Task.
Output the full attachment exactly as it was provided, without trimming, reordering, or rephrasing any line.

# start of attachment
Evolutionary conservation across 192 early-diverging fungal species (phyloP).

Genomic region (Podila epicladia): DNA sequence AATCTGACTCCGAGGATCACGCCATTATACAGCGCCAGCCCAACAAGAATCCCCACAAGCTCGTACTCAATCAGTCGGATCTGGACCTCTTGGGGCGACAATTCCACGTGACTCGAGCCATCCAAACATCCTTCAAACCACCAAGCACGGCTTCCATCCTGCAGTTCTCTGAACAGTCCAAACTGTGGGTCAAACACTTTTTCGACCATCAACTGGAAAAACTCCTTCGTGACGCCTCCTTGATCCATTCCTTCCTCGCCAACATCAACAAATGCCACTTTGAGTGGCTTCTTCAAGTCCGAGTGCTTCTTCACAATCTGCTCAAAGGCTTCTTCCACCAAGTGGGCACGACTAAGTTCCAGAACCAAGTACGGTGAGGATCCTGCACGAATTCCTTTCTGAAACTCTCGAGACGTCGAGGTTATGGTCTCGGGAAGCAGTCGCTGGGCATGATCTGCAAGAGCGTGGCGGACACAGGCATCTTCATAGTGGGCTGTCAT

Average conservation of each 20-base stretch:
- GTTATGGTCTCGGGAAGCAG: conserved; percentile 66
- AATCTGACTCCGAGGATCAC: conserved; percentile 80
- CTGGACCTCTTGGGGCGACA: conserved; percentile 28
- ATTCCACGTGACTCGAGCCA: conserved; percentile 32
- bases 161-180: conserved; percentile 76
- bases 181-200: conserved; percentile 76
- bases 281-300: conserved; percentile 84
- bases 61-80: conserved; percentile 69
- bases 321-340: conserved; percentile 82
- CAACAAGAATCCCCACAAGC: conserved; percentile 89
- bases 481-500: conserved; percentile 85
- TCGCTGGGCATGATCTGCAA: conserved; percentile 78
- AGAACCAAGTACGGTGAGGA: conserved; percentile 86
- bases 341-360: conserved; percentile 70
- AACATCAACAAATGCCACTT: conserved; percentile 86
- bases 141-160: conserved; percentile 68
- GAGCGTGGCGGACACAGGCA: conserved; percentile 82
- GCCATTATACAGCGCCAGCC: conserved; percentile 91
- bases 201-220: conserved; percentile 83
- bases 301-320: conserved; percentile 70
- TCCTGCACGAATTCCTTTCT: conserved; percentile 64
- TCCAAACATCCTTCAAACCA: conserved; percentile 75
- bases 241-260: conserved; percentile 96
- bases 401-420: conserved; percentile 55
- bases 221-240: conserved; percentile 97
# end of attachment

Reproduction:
Evolutionary conservation across 192 early-diverging fungal species (phyloP).

Genomic region (Podila epicladia): DNA sequence AATCTGACTCCGAGGATCACGCCATTATACAGCGCCAGCCCAACAAGAATCCCCACAAGCTCGTACTCAATCAGTCGGATCTGGACCTCTTGGGGCGACAATTCCACGTGACTCGAGCCATCCAAACATCCTTCAAACCACCAAGCACGGCTTCCATCCTGCAGTTCTCTGAACAGTCCAAACTGTGGGTCAAACACTTTTTCGACCATCAACTGGAAAAACTCCTTCGTGACGCCTCCTTGATCCATTCCTTCCTCGCCAACATCAACAAATGCCACTTTGAGTGGCTTCTTCAAGTCCGAGTGCTTCTTCACAATCTGCTCAAAGGCTTCTTCCACCAAGTGGGCACGACTAAGTTCCAGAACCAAGTACGGTGAGGATCCTGCACGAATTCCTTTCTGAAACTCTCGAGACGTCGAGGTTATGGTCTCGGGAAGCAGTCGCTGGGCATGATCTGCAAGAGCGTGGCGGACACAGGCATCTTCATAGTGGGCTGTCAT

Average conservation of each 20-base stretch:
- GTTATGGTCTCGGGAAGCAG: conserved; percentile 66
- AATCTGACTCCGAGGATCAC: conserved; percentile 80
- CTGGACCTCTTGGGGCGACA: conserved; percentile 28
- ATTCCACGTGACTCGAGCCA: conserved; percentile 32
- bases 161-180: conserved; percentile 76
- bases 181-200: conserved; percentile 76
- bases 281-300: conserved; percentile 84
- bases 61-80: conserved; percentile 69
- bases 321-340: conserved; percentile 82
- CAACAAGAATCCCCACAAGC: conserved; percentile 89
- bases 481-500: conserved; percentile 85
- TCGCTGGGCATGATCTGCAA: conserved; percentile 78
- AGAACCAAGTACGGTGAGGA: conserved; percentile 86
- bases 341-360: conserved; percentile 70
- AACATCAACAAATGCCACTT: conserved; percentile 86
- bases 141-160: conserved; percentile 68
- GAGCGTGGCGGACACAGGCA: conserved; percentile 82
- GCCATTATACAGCGCCAGCC: conserved; percentile 91
- bases 201-220: conserved; percentile 83
- bases 301-320: conserved; percentile 70
- TCCTGCACGAATTCCTTTCT: conserved; percentile 64
- TCCAAACATCCTTCAAACCA: conserved; percentile 75
- bases 241-260: conserved; percentile 96
- bases 401-420: conserved; percentile 55
- bases 221-240: conserved; percentile 97